environmental, aging, pollution, EPA, racism, race

Can You Believe That Environmental Racism Impacts Aging In Black Folks?

Highly-melanated skin has long been known to age well. However, a new study shows that individuals with low socioeconomic status, neighborhood deprivation, and air pollution exposures are significant environmental contributors to the increasing biological aging of Black people.

In other words, environmental racism kills. Exactly how remains a mystery. A research article published in PLOS ONE emphasizes the phenomenon of “weathering,” which is described as premature biological aging due to being repeatedly exposed to social adversity and marginalization. It’s been linked to various poor health issues ranging from heart disease and mental illness to higher infant and maternal mortality. However, there is a lack of naming racism in environmental epidemiology and a limited understanding of biological mechanisms by which they affect health outcomes.

Emerging research and evidence show that DNA methylation (DNAm) is a “mediating link between social and structural determinants of health and both age-related health outcomes and health disparities,” per the study. “Markers of biological aging using DNAm have emerged as robust measures of weathering.” And ZIP codes reveal their own story.

Neighborhood deprivation

Researchers analyzed DNAm data, surveys, and neighborhoods of 2,960 Americans age 50 or older based on participants’ ZIP codes. Black older adults are more likely to live in an area with higher deprivation, with access to “fewer socioeconomic resources and higher exposure to unfavorable and unhealthy conditions in their neighborhood environment.” One of these resources includes disparities in healthcare.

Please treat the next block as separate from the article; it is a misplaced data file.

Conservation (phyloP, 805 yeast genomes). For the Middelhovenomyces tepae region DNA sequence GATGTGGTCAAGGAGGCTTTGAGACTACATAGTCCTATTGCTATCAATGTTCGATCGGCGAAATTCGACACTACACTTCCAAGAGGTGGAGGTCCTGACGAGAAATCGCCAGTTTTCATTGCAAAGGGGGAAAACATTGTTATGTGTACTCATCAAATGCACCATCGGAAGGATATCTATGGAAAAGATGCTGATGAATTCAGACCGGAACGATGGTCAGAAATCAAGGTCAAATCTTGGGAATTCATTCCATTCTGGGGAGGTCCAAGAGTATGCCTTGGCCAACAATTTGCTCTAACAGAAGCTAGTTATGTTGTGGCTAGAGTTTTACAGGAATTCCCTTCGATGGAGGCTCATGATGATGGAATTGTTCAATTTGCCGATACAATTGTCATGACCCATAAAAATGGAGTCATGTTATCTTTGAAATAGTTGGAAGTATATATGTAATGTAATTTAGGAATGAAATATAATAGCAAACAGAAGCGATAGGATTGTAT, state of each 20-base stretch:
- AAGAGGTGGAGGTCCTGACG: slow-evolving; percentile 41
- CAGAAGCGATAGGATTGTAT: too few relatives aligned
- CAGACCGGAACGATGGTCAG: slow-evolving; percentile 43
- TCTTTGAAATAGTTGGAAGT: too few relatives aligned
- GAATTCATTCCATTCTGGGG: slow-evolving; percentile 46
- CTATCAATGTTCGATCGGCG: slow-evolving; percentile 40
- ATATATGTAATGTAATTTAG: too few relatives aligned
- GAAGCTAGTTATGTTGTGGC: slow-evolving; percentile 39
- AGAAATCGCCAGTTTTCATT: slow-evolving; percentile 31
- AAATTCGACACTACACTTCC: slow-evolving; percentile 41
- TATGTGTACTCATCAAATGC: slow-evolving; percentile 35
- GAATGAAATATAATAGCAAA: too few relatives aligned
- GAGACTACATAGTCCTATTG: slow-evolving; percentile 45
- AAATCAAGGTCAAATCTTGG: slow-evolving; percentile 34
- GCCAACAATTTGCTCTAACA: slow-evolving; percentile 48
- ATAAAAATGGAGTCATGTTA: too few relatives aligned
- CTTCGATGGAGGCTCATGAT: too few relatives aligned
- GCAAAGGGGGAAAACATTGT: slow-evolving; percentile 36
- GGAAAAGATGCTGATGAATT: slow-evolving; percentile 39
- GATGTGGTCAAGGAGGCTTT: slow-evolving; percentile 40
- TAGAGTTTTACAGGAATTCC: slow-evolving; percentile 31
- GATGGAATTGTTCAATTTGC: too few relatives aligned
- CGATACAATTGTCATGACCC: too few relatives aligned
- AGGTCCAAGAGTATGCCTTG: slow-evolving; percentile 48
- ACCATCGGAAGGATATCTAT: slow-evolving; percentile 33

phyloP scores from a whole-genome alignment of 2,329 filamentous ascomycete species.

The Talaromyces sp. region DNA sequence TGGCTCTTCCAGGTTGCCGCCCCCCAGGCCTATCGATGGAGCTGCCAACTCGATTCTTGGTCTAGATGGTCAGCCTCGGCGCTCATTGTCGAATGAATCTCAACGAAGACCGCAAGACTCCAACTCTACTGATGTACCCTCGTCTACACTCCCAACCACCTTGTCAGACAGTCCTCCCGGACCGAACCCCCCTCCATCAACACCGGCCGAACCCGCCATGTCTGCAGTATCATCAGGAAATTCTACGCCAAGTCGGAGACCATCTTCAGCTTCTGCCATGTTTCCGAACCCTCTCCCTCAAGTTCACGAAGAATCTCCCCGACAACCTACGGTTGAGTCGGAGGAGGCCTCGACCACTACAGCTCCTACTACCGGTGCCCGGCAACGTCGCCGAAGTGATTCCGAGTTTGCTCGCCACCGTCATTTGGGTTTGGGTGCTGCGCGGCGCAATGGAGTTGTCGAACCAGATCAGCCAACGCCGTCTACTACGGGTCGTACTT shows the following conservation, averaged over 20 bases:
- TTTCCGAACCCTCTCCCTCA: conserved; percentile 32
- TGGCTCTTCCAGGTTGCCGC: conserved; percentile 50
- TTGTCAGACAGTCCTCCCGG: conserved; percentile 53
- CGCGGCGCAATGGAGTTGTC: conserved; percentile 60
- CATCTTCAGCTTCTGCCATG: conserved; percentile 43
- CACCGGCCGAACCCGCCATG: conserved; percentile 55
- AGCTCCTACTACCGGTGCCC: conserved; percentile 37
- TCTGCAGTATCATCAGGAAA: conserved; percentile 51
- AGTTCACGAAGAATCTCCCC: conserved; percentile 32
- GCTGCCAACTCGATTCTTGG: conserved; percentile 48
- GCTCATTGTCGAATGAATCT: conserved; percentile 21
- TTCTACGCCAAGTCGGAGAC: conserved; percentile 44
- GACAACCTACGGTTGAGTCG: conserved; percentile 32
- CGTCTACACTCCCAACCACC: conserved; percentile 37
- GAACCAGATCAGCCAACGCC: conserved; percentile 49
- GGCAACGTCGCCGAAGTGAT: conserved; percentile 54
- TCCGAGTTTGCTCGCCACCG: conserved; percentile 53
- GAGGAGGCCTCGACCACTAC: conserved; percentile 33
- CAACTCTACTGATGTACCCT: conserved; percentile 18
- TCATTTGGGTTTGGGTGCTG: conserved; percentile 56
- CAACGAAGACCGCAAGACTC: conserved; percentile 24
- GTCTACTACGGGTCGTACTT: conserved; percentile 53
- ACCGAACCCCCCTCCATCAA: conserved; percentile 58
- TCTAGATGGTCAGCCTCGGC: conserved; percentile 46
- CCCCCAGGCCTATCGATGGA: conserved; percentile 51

BLACK ENTERPRISE previously reported that Atlanta residents of predominantly white, high-income neighborhoods have an average life expectancy of 84. In contrast, those who reside in mostly Black, low-income areas have an average life expectancy of 71. Though people generally age at different rates, Black individuals are more exposed.

“Social determinants of health play a major, major factor. If you’re not accessing healthcare, if you don’t have access to healthcare, if you don’t have education and education systems you’re matriculating to,” coupled with “the politics, stigma, and racism [Black Americans] are often the victims of, plays a fundamental difference in our health outcomes,” Rashad Burgess, vice president of Advancing Health and Black Equity at Gilead Sciences, previously told BE.

Structural racism in environmental epidemiology

With an ability to focus on “place” and surroundings, investigating the structural racist forces that drive health disparities is an important opportunity for environmental epidemiologists. Despite that, pervasive structural racism in environmental epidemiology shines a light on an extensive history of a lack of focus on structural racism in environmental health research. With some examples from environmental health and male infertility, the commentary illustrates how failing to address racism ultimately neglects the health of entire populations.

The “disparate exposure to environmental toxins” is one of the underlying issues that are “often discussed without being contextualized with respect to discriminatory origins, such as legally sanctioned segregated housing practices.”


Black communities have been reported to bear a disproportionately high air pollution burden and are more likely to experience environmental exposures. Racial disparities in hypertension, Alzheimer’s disease, and possible age-related diseases are among many other results induced by air pollution. In fact, Black individuals appear to have a “greater risk from the same amount of PM2.5 pollution than their white counterparts” for “mortality and several age-related diseases.” High levels of fine particulate matter PM2.5 pollution and nitrogen dioxide are a concern for people’s health, especially older adults.

“You would expect that someone who’s lived in a poor area with a lot of exposure to air pollution their entire lives, they’re probably gonna look pretty different from someone who’s moved into the neighborhood recently,” Gloria Huei-Jong Graf, a doctoral candidate in epidemiology at the Columbia Mailman School of Public Health, told STAT News.

Those with a long history of lung conditions or asthma could have a higher chance of exposure.